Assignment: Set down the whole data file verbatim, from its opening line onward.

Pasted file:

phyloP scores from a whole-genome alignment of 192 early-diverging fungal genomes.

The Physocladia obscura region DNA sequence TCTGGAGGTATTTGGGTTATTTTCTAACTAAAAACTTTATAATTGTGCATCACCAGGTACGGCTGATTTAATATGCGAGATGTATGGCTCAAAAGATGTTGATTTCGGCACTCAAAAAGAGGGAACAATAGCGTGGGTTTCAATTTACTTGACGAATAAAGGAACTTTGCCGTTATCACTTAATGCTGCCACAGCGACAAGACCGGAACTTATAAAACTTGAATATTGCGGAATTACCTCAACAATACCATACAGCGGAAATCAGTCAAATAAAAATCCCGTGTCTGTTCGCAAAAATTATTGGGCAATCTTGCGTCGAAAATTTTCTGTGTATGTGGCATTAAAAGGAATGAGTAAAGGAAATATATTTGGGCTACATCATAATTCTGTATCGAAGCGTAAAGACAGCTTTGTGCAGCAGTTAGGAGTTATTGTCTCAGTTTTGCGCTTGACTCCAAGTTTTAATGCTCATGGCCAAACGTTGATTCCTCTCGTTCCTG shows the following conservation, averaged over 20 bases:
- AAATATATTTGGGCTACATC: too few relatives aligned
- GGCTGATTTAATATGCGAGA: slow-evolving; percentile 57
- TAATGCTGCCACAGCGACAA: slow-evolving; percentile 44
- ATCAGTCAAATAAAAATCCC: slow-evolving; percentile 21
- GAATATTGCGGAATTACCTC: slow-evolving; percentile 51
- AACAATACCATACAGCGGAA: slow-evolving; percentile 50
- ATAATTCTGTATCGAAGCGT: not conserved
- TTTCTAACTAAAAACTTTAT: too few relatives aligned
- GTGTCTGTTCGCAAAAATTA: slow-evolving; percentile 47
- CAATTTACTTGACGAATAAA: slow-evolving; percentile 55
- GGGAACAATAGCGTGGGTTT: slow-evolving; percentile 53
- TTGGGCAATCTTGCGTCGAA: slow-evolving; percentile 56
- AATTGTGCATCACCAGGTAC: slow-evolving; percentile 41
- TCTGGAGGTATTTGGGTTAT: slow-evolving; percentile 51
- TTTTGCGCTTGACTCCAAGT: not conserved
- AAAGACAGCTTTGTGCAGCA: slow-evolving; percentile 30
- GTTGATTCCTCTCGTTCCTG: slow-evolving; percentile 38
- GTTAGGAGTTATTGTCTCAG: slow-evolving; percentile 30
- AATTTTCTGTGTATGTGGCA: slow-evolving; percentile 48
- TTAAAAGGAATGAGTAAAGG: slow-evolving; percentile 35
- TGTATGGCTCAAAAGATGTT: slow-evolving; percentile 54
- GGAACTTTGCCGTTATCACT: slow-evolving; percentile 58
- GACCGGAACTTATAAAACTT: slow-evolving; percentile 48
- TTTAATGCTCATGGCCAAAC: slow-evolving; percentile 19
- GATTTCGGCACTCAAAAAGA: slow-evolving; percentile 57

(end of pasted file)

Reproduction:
phyloP scores from a whole-genome alignment of 192 early-diverging fungal genomes.

The Physocladia obscura region DNA sequence TCTGGAGGTATTTGGGTTATTTTCTAACTAAAAACTTTATAATTGTGCATCACCAGGTACGGCTGATTTAATATGCGAGATGTATGGCTCAAAAGATGTTGATTTCGGCACTCAAAAAGAGGGAACAATAGCGTGGGTTTCAATTTACTTGACGAATAAAGGAACTTTGCCGTTATCACTTAATGCTGCCACAGCGACAAGACCGGAACTTATAAAACTTGAATATTGCGGAATTACCTCAACAATACCATACAGCGGAAATCAGTCAAATAAAAATCCCGTGTCTGTTCGCAAAAATTATTGGGCAATCTTGCGTCGAAAATTTTCTGTGTATGTGGCATTAAAAGGAATGAGTAAAGGAAATATATTTGGGCTACATCATAATTCTGTATCGAAGCGTAAAGACAGCTTTGTGCAGCAGTTAGGAGTTATTGTCTCAGTTTTGCGCTTGACTCCAAGTTTTAATGCTCATGGCCAAACGTTGATTCCTCTCGTTCCTG shows the following conservation, averaged over 20 bases:
- AAATATATTTGGGCTACATC: too few relatives aligned
- GGCTGATTTAATATGCGAGA: slow-evolving; percentile 57
- TAATGCTGCCACAGCGACAA: slow-evolving; percentile 44
- ATCAGTCAAATAAAAATCCC: slow-evolving; percentile 21
- GAATATTGCGGAATTACCTC: slow-evolving; percentile 51
- AACAATACCATACAGCGGAA: slow-evolving; percentile 50
- ATAATTCTGTATCGAAGCGT: not conserved
- TTTCTAACTAAAAACTTTAT: too few relatives aligned
- GTGTCTGTTCGCAAAAATTA: slow-evolving; percentile 47
- CAATTTACTTGACGAATAAA: slow-evolving; percentile 55
- GGGAACAATAGCGTGGGTTT: slow-evolving; percentile 53
- TTGGGCAATCTTGCGTCGAA: slow-evolving; percentile 56
- AATTGTGCATCACCAGGTAC: slow-evolving; percentile 41
- TCTGGAGGTATTTGGGTTAT: slow-evolving; percentile 51
- TTTTGCGCTTGACTCCAAGT: not conserved
- AAAGACAGCTTTGTGCAGCA: slow-evolving; percentile 30
- GTTGATTCCTCTCGTTCCTG: slow-evolving; percentile 38
- GTTAGGAGTTATTGTCTCAG: slow-evolving; percentile 30
- AATTTTCTGTGTATGTGGCA: slow-evolving; percentile 48
- TTAAAAGGAATGAGTAAAGG: slow-evolving; percentile 35
- TGTATGGCTCAAAAGATGTT: slow-evolving; percentile 54
- GGAACTTTGCCGTTATCACT: slow-evolving; percentile 58
- GACCGGAACTTATAAAACTT: slow-evolving; percentile 48
- TTTAATGCTCATGGCCAAAC: slow-evolving; percentile 19
- GATTTCGGCACTCAAAAAGA: slow-evolving; percentile 57